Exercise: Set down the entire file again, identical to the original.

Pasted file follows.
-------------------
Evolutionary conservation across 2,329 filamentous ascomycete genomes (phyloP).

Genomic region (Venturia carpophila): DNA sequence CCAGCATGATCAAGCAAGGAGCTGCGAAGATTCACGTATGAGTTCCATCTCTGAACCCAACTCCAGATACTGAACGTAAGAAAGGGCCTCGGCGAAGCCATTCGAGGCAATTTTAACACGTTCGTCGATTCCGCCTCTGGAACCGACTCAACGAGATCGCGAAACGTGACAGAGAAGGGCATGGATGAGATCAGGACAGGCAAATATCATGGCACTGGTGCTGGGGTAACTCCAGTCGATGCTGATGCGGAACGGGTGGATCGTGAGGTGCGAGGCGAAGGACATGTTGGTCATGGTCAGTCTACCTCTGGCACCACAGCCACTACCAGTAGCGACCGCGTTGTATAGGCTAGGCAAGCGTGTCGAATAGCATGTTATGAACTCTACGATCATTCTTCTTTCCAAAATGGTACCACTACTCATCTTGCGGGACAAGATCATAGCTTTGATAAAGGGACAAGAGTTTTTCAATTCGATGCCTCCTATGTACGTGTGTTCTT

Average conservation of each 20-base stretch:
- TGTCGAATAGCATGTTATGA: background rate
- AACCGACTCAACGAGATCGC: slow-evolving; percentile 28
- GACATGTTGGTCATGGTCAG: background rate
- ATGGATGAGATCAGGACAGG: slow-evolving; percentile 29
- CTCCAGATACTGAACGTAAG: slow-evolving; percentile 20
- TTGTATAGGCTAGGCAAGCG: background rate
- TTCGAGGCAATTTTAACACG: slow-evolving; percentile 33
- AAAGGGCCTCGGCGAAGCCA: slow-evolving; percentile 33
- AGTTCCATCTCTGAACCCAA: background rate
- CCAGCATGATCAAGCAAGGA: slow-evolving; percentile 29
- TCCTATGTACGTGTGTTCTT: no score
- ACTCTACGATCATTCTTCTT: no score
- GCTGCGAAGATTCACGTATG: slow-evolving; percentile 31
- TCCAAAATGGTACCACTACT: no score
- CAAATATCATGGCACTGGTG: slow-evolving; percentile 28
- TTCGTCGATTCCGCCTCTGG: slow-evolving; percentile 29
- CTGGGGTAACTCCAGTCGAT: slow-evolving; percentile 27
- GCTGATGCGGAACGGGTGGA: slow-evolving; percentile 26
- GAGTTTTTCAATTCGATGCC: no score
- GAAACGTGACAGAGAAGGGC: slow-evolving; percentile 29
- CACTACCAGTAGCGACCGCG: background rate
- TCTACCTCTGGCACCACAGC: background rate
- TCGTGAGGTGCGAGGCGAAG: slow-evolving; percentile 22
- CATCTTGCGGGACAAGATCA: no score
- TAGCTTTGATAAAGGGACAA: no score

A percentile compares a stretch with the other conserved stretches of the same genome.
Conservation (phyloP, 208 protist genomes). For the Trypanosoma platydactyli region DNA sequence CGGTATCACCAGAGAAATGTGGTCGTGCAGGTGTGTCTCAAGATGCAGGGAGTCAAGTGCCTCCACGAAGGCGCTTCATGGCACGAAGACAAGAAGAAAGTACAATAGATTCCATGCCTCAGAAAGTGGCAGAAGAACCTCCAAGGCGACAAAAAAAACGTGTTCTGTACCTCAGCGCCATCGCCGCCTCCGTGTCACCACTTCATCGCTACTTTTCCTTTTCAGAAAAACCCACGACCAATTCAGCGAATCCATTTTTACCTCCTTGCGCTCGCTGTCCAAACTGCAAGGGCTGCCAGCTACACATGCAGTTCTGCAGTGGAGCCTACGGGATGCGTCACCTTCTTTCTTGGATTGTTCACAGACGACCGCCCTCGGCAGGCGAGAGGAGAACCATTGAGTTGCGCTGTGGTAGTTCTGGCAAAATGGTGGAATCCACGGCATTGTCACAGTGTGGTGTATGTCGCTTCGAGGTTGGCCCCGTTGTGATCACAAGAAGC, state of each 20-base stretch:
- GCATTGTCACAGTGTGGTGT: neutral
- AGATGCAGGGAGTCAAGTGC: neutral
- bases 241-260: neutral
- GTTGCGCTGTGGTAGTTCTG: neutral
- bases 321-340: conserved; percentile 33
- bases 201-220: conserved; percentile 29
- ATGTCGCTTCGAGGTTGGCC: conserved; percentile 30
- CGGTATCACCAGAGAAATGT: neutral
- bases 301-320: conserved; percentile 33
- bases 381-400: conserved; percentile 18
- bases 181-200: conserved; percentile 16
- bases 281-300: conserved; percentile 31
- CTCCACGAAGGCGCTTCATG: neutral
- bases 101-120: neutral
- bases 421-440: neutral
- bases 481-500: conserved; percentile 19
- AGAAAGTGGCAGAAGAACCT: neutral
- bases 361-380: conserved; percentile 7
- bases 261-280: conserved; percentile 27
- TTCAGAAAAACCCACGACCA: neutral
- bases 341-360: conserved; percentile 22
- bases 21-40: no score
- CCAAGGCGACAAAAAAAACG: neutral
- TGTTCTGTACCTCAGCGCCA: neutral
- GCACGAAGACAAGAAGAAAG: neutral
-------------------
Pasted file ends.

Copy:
Evolutionary conservation across 2,329 filamentous ascomycete genomes (phyloP).

Genomic region (Venturia carpophila): DNA sequence CCAGCATGATCAAGCAAGGAGCTGCGAAGATTCACGTATGAGTTCCATCTCTGAACCCAACTCCAGATACTGAACGTAAGAAAGGGCCTCGGCGAAGCCATTCGAGGCAATTTTAACACGTTCGTCGATTCCGCCTCTGGAACCGACTCAACGAGATCGCGAAACGTGACAGAGAAGGGCATGGATGAGATCAGGACAGGCAAATATCATGGCACTGGTGCTGGGGTAACTCCAGTCGATGCTGATGCGGAACGGGTGGATCGTGAGGTGCGAGGCGAAGGACATGTTGGTCATGGTCAGTCTACCTCTGGCACCACAGCCACTACCAGTAGCGACCGCGTTGTATAGGCTAGGCAAGCGTGTCGAATAGCATGTTATGAACTCTACGATCATTCTTCTTTCCAAAATGGTACCACTACTCATCTTGCGGGACAAGATCATAGCTTTGATAAAGGGACAAGAGTTTTTCAATTCGATGCCTCCTATGTACGTGTGTTCTT

Average conservation of each 20-base stretch:
- TGTCGAATAGCATGTTATGA: background rate
- AACCGACTCAACGAGATCGC: slow-evolving; percentile 28
- GACATGTTGGTCATGGTCAG: background rate
- ATGGATGAGATCAGGACAGG: slow-evolving; percentile 29
- CTCCAGATACTGAACGTAAG: slow-evolving; percentile 20
- TTGTATAGGCTAGGCAAGCG: background rate
- TTCGAGGCAATTTTAACACG: slow-evolving; percentile 33
- AAAGGGCCTCGGCGAAGCCA: slow-evolving; percentile 33
- AGTTCCATCTCTGAACCCAA: background rate
- CCAGCATGATCAAGCAAGGA: slow-evolving; percentile 29
- TCCTATGTACGTGTGTTCTT: no score
- ACTCTACGATCATTCTTCTT: no score
- GCTGCGAAGATTCACGTATG: slow-evolving; percentile 31
- TCCAAAATGGTACCACTACT: no score
- CAAATATCATGGCACTGGTG: slow-evolving; percentile 28
- TTCGTCGATTCCGCCTCTGG: slow-evolving; percentile 29
- CTGGGGTAACTCCAGTCGAT: slow-evolving; percentile 27
- GCTGATGCGGAACGGGTGGA: slow-evolving; percentile 26
- GAGTTTTTCAATTCGATGCC: no score
- GAAACGTGACAGAGAAGGGC: slow-evolving; percentile 29
- CACTACCAGTAGCGACCGCG: background rate
- TCTACCTCTGGCACCACAGC: background rate
- TCGTGAGGTGCGAGGCGAAG: slow-evolving; percentile 22
- CATCTTGCGGGACAAGATCA: no score
- TAGCTTTGATAAAGGGACAA: no score

A percentile compares a stretch with the other conserved stretches of the same genome.
Conservation (phyloP, 208 protist genomes). For the Trypanosoma platydactyli region DNA sequence CGGTATCACCAGAGAAATGTGGTCGTGCAGGTGTGTCTCAAGATGCAGGGAGTCAAGTGCCTCCACGAAGGCGCTTCATGGCACGAAGACAAGAAGAAAGTACAATAGATTCCATGCCTCAGAAAGTGGCAGAAGAACCTCCAAGGCGACAAAAAAAACGTGTTCTGTACCTCAGCGCCATCGCCGCCTCCGTGTCACCACTTCATCGCTACTTTTCCTTTTCAGAAAAACCCACGACCAATTCAGCGAATCCATTTTTACCTCCTTGCGCTCGCTGTCCAAACTGCAAGGGCTGCCAGCTACACATGCAGTTCTGCAGTGGAGCCTACGGGATGCGTCACCTTCTTTCTTGGATTGTTCACAGACGACCGCCCTCGGCAGGCGAGAGGAGAACCATTGAGTTGCGCTGTGGTAGTTCTGGCAAAATGGTGGAATCCACGGCATTGTCACAGTGTGGTGTATGTCGCTTCGAGGTTGGCCCCGTTGTGATCACAAGAAGC, state of each 20-base stretch:
- GCATTGTCACAGTGTGGTGT: neutral
- AGATGCAGGGAGTCAAGTGC: neutral
- bases 241-260: neutral
- GTTGCGCTGTGGTAGTTCTG: neutral
- bases 321-340: conserved; percentile 33
- bases 201-220: conserved; percentile 29
- ATGTCGCTTCGAGGTTGGCC: conserved; percentile 30
- CGGTATCACCAGAGAAATGT: neutral
- bases 301-320: conserved; percentile 33
- bases 381-400: conserved; percentile 18
- bases 181-200: conserved; percentile 16
- bases 281-300: conserved; percentile 31
- CTCCACGAAGGCGCTTCATG: neutral
- bases 101-120: neutral
- bases 421-440: neutral
- bases 481-500: conserved; percentile 19
- AGAAAGTGGCAGAAGAACCT: neutral
- bases 361-380: conserved; percentile 7
- bases 261-280: conserved; percentile 27
- TTCAGAAAAACCCACGACCA: neutral
- bases 341-360: conserved; percentile 22
- bases 21-40: no score
- CCAAGGCGACAAAAAAAACG: neutral
- TGTTCTGTACCTCAGCGCCA: neutral
- GCACGAAGACAAGAAGAAAG: neutral